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MDTS is a New York based firearms training and personal protection consulting company. We specialize in pistol, concealed carry, shotgun, carbine, defensive knife, less lethal, physical defense and threat awareness training courses. Mobile training courses are available in N.Y. and abroad. Contact us to host a training course at your range or location. Click logo below to see schedule of classes near you.

Posts Tagged ‘Knife’

Small Knives for Self Defense

Posted on: October 1st, 2016 by admin No Comments

*Please note, it is YOUR responsibility to know and understand the laws regarding carrying a knife. This post and video are for information purposes only.


Small Knives for Self Defense video with considerations for utilizing smaller edged weapons for self defense.




Small Knives for Self Defense


The goal of any defensive knife usage is to effect disengagement by the attacker as quickly as possible; to get an attacker(s) off you and keep them away. To STOP the threat.


What can be accomplished with a 6 plus inch field knife is different than what can be accomplished with a 3-4 inch small fixed blade or folder. Larger blades have more mass and weight thus requiring less power to inflict fight stopping wounds. The small knife, while dangerous, requires more power due to its reduced weight and blade length.


Other factors may inhibit its effectiveness in a defensive situation to include heavy clothing, subject drug usage, movement, aggression and determination of attacker. Small knife techniques when applying power to thrusts, slashes and hacks will closely resemble empty hand boxing. The small knife simply acts as a sharpened, pointed, extension of the hand.


Once knife mechanics have been learned techniques are practiced with speed and power to effective target areas and then integrated with tactics.


See also Defensive Knives and Stopping The Threat




NEShooters Summit 2014

Posted on: March 14th, 2014 by admin No Comments

This will be five years that I have taught at the NEShooters summit in Pelham, NH. Training conferences like these are an excellent opportunity to sample and attend training on a number of personal protection and shooting oriented topics with some great instructors with varied backgrounds from all over the U.S. It is also a great way to connect with like-minded people while getting some excellent training. Come join us this year.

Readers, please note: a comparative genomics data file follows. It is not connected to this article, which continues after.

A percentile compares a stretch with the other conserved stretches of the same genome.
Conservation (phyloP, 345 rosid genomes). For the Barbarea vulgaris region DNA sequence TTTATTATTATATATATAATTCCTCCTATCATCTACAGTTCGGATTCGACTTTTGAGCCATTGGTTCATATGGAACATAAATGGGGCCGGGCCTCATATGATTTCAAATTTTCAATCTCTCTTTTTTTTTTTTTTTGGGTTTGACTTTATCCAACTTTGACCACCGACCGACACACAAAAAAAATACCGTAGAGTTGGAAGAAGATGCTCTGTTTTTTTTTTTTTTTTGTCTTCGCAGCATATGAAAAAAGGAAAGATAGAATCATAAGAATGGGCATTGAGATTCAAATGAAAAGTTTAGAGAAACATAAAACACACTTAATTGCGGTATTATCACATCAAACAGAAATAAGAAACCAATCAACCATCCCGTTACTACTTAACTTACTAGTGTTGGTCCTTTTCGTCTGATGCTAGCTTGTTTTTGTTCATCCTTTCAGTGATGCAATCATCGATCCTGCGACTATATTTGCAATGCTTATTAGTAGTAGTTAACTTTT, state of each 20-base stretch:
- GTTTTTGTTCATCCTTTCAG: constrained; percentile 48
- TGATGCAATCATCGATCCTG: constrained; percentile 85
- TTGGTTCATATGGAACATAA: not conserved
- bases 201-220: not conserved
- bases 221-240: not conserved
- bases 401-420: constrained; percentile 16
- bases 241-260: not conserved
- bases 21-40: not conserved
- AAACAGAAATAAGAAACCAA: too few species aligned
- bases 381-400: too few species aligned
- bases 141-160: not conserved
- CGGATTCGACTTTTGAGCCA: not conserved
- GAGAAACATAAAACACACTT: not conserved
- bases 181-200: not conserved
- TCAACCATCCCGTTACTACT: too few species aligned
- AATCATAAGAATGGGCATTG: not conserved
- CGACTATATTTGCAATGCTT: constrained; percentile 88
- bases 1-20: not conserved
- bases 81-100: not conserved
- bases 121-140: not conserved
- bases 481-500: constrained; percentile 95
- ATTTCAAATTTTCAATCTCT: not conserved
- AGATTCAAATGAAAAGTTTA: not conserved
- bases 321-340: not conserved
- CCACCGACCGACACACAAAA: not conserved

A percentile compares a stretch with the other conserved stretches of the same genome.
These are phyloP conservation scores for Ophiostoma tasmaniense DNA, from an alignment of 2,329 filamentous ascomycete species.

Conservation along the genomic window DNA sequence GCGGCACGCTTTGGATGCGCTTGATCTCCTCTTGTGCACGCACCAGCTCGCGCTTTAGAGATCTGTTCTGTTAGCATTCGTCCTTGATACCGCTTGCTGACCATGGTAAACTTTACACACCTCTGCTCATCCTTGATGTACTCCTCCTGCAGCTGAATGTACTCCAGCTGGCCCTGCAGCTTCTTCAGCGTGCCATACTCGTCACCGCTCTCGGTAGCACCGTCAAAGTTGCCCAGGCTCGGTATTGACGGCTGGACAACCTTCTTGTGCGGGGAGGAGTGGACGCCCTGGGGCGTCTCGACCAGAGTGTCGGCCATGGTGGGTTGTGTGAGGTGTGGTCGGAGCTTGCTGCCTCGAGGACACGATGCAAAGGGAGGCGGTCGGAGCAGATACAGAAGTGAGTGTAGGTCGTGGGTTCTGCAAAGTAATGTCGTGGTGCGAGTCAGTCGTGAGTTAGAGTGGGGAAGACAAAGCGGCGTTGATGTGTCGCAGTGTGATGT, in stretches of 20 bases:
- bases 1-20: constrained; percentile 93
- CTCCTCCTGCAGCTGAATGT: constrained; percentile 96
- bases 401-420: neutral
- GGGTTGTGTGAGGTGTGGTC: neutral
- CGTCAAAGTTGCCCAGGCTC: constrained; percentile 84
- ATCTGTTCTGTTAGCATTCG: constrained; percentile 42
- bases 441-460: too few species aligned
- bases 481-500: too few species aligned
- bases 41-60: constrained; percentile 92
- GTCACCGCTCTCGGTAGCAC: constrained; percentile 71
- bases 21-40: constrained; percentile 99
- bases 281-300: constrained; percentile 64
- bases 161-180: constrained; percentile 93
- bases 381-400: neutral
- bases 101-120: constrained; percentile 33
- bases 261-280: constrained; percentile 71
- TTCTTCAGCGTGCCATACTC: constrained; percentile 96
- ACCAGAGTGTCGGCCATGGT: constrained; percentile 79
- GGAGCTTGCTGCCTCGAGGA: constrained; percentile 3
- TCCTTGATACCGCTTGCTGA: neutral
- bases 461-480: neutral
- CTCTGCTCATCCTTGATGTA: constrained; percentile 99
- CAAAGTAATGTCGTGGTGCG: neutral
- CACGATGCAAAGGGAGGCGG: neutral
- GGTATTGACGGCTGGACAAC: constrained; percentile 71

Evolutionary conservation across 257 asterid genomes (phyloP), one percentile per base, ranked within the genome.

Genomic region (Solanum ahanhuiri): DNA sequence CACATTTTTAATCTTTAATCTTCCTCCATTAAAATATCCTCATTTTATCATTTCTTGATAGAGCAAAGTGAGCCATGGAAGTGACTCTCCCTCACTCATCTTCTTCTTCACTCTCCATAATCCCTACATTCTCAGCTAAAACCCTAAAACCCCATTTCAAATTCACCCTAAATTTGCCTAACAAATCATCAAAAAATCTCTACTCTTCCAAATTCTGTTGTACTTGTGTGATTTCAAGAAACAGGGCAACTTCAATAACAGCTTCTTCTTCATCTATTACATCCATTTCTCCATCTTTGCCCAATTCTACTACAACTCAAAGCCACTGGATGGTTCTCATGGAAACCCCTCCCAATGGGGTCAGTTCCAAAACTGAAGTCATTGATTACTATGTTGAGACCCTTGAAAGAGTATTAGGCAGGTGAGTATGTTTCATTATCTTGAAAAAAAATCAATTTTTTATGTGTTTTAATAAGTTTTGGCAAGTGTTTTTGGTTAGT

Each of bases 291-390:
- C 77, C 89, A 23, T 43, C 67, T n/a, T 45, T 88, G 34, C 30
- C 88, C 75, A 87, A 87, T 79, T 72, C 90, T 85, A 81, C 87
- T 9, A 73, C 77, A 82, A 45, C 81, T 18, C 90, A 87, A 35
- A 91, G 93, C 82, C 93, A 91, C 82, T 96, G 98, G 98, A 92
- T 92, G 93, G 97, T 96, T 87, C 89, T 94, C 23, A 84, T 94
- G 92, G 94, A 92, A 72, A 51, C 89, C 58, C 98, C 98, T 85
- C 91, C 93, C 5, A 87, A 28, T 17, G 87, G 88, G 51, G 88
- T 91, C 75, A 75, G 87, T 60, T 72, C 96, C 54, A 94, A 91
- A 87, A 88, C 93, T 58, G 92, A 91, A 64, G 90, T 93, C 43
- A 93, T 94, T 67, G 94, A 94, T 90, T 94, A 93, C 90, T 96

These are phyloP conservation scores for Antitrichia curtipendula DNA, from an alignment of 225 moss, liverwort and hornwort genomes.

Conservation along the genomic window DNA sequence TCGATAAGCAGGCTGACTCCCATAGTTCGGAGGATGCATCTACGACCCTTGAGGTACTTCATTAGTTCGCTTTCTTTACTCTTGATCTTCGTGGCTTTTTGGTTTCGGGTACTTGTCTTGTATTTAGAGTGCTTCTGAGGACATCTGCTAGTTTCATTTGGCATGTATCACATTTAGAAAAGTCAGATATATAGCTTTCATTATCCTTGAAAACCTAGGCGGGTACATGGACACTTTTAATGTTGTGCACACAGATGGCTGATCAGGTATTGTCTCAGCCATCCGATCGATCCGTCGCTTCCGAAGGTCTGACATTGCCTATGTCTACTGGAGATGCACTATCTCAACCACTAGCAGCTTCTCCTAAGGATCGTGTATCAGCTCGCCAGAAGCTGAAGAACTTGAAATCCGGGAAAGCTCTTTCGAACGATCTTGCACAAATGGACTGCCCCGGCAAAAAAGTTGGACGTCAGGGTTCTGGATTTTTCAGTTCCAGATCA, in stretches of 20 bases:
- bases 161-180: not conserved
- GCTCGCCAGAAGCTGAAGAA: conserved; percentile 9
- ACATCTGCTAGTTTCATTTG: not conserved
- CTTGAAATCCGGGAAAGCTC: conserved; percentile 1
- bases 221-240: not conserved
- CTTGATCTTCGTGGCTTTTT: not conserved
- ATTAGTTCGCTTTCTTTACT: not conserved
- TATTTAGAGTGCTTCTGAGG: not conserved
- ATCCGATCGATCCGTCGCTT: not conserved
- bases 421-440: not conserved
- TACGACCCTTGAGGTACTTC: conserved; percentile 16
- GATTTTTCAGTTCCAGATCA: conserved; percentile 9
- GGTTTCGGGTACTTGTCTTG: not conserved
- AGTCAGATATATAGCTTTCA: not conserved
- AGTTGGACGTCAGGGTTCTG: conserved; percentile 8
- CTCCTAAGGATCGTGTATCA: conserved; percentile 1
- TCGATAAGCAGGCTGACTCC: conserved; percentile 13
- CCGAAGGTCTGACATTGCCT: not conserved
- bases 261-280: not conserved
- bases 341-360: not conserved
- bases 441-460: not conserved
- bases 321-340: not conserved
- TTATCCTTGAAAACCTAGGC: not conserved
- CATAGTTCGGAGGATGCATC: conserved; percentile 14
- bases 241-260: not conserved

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Click on image for more details and registration information.



Optimizing the EDC Folding Knife

Posted on: February 9th, 2014 by admin No Comments

Most who come to one of our Small Knife Skills classes show up with a folding knife. There’s nothing wrong with that and there are a number of excellent folding knife options available today. I prefer and advocate the carry of a small fixed blade for a number of reasons which, if you have been to one of our knife classes, you have heard. Regardless, the run of the mill folding knife can be improved for Every Day Carry (EDC) in a number of ways. I wrote this article for the personal defense network in 2011. Since I have been doing so many knife classes over the last couple months I thought I would re-post this for anyone who hasn’t seen it. I hope you find something useful in it. – Chris


Click on image for full article

MDTS Debrief: Knife Fight Vid Footage

Posted on: January 28th, 2014 by admin No Comments

Video footage from a knife fight outside of Hillview High School, Newlands East, South Africa.


Study of criminal assaults shows us that here in the U.S. during robberies, rape, kidnapping or assault one individual has a knife (or other weapon) and the good guy has nothing or the weapons they do have are concealed. This is what Craig Douglas (SouthNarc) described back in 2006 or earlier as “Unequal Initiative & Disproportionate Armament”.  They have a weapon out and ready, I have a weapon/s, however they are concealed and I have to catch up to them in order to equal the playing field or dig myself out of this initiative deficit.